Wednesday, April 3, 2013

Can I Avoid Infringing By Making Book Public Domain?

Dear Rich: An author writes a book about a band – we’ll call it ROC STAR. The author sells the movie rights, to a studio. The studio makes a movie – which carries the same name as the book and the band – but from THEIR screenplay, which differs from the original book, in that they change the names of the characters. The original author – who apparently still owns the rights to the story, the title, and the name of the band – writes a sequel to the original book. A second author writes a book, inspired by the movie, and which is blatantly a ‘derivative work’. It is about six different characters who form a different band, which is discovered by the members of ROC STAR (the band from the original story). While it is a 100% original story, the second author does mention the original band by name, as well as the original characters, but by their names in the MOVIE. It also quotes a few lines of lyrics from a song ROC STAR performed in the movie, which of course is owned by the studio. Assuming the second author (of the derivative work) is considering publishing his story, what permissions will he need, and more importantly, who does he need to request them from? My final question would be, what are the ramifications - if any - of simply putting the story into the public domain (posting it and giving it away), should I decide not to jump through all the hoops I expect are going to be presented if I try to publish it. If you don't have the rights to all the material  -- you're creating an infringing derivative work -- you don't have the legal power to dedicate it to the public. Only the copyright owner (either the movie company or the initial author) can dedicate the work to the public domain.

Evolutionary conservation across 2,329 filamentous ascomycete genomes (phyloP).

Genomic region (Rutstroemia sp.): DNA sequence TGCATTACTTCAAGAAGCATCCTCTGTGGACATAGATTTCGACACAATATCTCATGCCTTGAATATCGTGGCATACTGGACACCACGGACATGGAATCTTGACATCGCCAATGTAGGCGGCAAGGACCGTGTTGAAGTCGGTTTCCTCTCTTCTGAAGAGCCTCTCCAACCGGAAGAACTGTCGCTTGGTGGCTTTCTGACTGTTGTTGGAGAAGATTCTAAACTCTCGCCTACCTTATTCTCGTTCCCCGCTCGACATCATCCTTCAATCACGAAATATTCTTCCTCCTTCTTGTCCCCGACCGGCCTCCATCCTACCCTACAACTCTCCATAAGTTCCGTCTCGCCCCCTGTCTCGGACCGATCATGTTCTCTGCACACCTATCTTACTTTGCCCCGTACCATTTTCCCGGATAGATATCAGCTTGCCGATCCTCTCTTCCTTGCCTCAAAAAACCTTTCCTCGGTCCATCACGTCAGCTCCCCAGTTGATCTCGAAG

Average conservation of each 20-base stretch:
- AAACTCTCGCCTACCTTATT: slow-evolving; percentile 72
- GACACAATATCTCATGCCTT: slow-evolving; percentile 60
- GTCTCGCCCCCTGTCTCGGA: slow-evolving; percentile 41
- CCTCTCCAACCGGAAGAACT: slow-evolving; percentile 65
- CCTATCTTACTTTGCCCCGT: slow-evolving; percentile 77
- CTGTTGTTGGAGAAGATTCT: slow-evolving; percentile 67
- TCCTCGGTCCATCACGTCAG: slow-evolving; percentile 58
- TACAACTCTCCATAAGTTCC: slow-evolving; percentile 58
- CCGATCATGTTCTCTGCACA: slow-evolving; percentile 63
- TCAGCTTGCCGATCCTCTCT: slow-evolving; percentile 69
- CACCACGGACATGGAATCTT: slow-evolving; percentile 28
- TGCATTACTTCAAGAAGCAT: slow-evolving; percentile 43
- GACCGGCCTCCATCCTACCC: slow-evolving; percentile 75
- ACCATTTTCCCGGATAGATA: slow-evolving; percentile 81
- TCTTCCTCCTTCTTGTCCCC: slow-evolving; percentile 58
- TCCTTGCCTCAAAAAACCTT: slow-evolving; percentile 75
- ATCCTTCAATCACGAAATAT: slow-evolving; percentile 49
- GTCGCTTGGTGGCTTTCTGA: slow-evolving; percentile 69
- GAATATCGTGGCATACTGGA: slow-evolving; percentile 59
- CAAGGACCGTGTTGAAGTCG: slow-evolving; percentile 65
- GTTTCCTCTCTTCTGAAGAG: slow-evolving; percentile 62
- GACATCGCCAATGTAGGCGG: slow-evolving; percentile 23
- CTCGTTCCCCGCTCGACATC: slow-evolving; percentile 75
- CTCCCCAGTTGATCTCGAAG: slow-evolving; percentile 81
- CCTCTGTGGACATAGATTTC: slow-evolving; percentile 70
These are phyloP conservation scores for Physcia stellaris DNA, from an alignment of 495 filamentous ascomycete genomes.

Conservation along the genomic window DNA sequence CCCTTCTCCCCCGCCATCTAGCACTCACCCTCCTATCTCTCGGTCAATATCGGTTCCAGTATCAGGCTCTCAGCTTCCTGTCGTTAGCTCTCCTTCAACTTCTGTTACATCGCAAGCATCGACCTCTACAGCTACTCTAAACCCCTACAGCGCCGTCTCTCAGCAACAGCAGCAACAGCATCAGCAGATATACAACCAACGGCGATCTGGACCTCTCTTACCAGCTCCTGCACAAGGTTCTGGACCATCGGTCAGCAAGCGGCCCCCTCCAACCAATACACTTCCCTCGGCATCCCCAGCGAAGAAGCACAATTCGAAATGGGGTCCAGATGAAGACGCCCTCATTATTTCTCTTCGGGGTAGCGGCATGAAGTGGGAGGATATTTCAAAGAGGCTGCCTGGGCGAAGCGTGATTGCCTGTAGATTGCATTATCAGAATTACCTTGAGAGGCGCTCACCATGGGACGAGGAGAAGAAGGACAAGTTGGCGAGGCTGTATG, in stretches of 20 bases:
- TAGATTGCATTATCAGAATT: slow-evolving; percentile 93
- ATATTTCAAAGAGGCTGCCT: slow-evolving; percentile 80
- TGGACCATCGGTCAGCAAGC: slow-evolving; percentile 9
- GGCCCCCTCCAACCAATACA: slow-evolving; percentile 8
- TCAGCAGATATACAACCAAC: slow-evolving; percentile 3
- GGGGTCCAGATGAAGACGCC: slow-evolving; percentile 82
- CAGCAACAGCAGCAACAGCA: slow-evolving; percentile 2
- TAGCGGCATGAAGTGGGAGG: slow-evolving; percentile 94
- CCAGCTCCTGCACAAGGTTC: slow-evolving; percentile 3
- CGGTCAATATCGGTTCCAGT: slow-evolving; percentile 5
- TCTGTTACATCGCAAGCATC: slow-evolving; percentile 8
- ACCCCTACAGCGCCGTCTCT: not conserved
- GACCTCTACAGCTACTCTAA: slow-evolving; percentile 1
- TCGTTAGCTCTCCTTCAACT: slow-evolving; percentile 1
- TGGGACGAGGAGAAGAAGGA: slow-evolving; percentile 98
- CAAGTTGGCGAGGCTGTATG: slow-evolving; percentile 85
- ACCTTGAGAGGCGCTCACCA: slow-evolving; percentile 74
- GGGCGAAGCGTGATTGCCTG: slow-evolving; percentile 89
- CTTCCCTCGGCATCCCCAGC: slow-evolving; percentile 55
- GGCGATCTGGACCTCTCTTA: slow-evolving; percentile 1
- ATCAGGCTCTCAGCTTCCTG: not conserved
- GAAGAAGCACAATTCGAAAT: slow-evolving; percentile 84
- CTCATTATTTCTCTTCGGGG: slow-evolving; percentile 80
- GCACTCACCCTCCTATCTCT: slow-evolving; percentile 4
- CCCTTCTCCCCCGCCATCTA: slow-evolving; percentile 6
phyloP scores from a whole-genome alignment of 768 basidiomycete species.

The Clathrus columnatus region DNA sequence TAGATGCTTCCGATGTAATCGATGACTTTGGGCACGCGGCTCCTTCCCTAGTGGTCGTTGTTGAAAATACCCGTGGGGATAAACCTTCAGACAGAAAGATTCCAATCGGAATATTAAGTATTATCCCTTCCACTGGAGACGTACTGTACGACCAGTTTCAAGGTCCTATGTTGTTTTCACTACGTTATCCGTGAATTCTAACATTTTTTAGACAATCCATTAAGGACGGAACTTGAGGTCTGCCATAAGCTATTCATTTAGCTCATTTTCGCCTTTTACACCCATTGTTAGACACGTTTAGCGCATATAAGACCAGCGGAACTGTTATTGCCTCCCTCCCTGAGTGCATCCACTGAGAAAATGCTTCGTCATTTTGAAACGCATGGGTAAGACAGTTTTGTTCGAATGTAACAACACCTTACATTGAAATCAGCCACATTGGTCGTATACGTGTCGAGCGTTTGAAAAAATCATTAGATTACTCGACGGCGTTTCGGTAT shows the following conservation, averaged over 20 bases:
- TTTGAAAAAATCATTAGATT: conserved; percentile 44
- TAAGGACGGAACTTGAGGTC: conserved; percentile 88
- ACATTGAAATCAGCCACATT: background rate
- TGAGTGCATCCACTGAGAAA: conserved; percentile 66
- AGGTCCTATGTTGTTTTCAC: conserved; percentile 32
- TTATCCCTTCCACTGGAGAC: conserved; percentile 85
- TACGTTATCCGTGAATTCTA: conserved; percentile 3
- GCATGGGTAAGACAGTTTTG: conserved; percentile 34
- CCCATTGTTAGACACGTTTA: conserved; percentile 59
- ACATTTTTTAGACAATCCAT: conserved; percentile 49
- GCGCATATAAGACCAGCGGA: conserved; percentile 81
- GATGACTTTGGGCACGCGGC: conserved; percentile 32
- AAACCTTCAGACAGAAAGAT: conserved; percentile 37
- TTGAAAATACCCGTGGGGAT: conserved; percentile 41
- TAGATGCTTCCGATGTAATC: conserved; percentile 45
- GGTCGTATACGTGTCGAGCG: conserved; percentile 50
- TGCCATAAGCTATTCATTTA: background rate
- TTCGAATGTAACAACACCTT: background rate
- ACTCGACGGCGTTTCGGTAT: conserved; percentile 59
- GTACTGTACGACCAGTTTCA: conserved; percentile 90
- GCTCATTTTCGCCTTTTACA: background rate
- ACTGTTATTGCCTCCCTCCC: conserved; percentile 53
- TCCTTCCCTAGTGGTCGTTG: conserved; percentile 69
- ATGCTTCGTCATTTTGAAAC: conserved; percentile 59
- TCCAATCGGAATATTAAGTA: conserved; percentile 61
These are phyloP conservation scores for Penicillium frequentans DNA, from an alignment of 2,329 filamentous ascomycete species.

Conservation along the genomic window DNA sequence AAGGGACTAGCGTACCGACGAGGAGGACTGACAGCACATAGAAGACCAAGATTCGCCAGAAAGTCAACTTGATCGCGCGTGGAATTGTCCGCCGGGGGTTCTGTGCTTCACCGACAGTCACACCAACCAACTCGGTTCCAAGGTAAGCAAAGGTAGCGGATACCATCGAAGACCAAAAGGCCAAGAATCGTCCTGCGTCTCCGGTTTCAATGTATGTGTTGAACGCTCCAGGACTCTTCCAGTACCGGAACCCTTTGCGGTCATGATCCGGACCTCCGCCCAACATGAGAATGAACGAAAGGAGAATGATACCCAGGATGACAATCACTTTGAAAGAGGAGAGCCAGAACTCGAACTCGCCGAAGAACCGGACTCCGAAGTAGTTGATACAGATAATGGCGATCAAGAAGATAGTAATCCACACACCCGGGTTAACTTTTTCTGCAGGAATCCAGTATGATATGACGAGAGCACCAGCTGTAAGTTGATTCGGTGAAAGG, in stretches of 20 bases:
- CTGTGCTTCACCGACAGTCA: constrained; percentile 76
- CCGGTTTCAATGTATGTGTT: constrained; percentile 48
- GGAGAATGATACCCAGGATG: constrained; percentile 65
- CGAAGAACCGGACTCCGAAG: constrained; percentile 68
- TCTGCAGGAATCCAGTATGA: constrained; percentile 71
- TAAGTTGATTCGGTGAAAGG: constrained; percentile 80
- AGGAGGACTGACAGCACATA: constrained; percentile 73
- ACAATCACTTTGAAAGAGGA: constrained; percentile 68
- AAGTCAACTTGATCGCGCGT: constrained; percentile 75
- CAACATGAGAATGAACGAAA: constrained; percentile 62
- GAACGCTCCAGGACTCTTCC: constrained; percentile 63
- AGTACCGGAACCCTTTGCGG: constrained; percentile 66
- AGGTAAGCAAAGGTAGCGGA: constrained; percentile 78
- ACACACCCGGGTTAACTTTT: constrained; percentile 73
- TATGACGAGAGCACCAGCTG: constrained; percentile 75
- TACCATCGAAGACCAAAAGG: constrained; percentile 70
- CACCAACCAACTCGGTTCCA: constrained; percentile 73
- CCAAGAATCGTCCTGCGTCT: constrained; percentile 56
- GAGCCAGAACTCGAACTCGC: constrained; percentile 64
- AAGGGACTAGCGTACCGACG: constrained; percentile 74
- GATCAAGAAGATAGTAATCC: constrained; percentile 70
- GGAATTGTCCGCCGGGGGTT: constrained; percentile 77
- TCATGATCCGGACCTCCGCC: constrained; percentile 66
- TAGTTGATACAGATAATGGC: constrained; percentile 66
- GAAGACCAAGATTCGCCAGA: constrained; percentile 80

Does your book infringe? Possibly. You probably remember when a Swedish author was prohibited from publishing a sequel to Catcher in the Rye (even though the lead character's name -- Holden Caulfield -- never appeared in the "sequel.") We could point to other cases as well but the takeaway is that any success you may achieve will be short-lived because it's likely that once the author or movie company learn of your work, they'll try to shut it down (and you probably can't afford to fight over it). On the other hand, if the book stays low on the radar -- for example, it's posted on a fanfiction type site -- the owners may consider it "non-threatening" and allow it to remain posted in obscurity.  Because your work overlaps with fanfic, you should check out the Chilling Effects FAQs  on the topic.

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